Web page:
Article date: 1991/12/13
PubMed ID: 1786111
Journal name: Behavioural brain research (ISSN: 0166-4328)
The effects of bilateral ibotenic acid lesions of the nucleus accumbens in the rat were examined on a delayed matching to position task. The lesion induced a stable delay-dependent performance deficit suggestive of a short-term memory problem. Following analysis of the impaired performance on trials with long delays, using measures akin to signal detection indices, the deficit was interpreted as being largely due to the intrusion of a side-dependent response bias. Low-dose amphetamine (0.75 mg/kg) produced a similar disruption in the sham-operated rats, both in terms of accuracy impairment and degree of strategical bias. As well as mimicking the effects of low-dose amphetamine in sham-operated rats, the lesion also protected against the disruptive effects of the drug at low doses. Whilst exhibiting no performance deficit when the matching schedule lacked a delay component, the lesioned rats were very significantly impaired in switching their response strategies when exposed to a series of reversals. In addition, the lesioned rats were remarkably resistant to an extinction procedure. Both these findings indicate that the lesioned rats were unable to exhibit flexibility in their response patterns. These results, taken together with those of the delayed matching procedure, imply that one of the functions of the intact nucleus accumbens is to inhibit habitual responding under conditions of non-reward and low stimulus control, possibly via its connections to the dorsal striatal system.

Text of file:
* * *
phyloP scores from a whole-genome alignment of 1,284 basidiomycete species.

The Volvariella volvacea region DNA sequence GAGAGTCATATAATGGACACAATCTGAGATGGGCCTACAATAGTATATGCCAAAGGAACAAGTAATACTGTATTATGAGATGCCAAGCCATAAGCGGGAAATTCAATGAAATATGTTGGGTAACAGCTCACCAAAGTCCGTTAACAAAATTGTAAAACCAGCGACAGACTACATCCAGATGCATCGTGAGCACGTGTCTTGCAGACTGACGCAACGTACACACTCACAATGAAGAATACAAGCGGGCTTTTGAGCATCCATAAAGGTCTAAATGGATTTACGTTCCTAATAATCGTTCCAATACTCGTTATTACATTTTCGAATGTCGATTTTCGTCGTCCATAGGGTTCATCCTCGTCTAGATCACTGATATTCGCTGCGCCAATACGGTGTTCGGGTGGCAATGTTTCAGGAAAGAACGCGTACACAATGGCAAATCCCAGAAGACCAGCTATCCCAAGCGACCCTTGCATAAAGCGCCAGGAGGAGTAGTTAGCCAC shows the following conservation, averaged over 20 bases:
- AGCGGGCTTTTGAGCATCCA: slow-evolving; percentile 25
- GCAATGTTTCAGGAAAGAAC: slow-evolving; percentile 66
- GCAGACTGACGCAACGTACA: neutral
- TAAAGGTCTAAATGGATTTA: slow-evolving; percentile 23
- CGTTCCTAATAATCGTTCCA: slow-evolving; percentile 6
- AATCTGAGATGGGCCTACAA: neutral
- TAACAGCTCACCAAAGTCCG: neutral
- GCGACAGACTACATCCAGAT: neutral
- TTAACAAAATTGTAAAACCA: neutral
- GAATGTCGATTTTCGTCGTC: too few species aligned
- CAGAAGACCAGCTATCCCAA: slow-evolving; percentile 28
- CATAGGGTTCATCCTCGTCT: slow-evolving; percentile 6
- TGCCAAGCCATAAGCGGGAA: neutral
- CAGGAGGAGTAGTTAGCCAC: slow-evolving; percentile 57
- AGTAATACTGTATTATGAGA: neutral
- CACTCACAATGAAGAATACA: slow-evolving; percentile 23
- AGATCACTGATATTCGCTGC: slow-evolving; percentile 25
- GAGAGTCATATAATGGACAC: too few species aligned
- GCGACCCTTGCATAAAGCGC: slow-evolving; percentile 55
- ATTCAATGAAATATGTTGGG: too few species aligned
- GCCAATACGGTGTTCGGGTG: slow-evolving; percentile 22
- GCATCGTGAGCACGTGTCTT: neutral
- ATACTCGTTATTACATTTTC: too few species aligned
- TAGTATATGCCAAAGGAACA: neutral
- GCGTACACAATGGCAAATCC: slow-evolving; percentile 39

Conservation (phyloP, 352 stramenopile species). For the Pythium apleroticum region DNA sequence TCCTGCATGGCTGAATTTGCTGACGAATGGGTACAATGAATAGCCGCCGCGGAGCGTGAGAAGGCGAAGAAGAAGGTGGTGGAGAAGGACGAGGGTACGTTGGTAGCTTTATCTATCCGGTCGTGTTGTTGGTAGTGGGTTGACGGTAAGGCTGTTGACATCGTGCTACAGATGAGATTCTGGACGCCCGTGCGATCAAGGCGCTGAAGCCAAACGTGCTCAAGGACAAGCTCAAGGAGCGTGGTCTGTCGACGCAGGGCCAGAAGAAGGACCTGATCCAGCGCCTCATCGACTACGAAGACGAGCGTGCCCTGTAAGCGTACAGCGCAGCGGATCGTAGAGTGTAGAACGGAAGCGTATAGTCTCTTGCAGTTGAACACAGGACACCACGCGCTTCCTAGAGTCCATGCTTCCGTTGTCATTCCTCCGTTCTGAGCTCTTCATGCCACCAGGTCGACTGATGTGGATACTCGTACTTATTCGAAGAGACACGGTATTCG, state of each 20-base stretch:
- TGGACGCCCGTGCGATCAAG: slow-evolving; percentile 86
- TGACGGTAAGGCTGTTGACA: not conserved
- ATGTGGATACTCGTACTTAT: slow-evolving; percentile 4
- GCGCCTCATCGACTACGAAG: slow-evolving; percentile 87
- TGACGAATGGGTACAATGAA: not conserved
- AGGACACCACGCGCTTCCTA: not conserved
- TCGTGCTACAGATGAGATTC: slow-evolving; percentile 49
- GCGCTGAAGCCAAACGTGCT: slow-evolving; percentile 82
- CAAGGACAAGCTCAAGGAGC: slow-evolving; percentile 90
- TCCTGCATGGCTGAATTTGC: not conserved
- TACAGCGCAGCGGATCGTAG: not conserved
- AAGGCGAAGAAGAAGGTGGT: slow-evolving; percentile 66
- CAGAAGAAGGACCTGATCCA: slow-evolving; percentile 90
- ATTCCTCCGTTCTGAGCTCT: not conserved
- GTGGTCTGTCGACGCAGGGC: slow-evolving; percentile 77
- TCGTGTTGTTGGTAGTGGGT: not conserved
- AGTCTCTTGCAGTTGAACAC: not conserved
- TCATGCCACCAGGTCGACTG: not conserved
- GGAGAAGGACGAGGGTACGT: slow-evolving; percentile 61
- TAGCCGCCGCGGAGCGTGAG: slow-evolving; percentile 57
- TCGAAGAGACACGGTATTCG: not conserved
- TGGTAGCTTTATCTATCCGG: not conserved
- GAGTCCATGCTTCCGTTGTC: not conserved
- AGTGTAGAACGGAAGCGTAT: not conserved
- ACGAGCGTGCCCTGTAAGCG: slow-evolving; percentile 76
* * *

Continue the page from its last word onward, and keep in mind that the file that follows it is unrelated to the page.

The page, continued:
Author List: Reading P J, Dunnett S B
Publication Types: Journal Article; Research Support, Non-U.S. Gov't
Substances mentioned in the article: Ibotenic Acid; Amphetamine;
Mesh terms: Amphetamine/pharmacology; Animals; Behavior, Animal/drug effects; Dose-Response Relationship, Drug; Ibotenic Acid/toxicity; Male; Memory, Short-Term/drug effects; Nucleus Accumbens/pathology; Psychomotor Performance/drug effects; Rats; Reversal Learning/drug effects; Serial Learning/drug effects;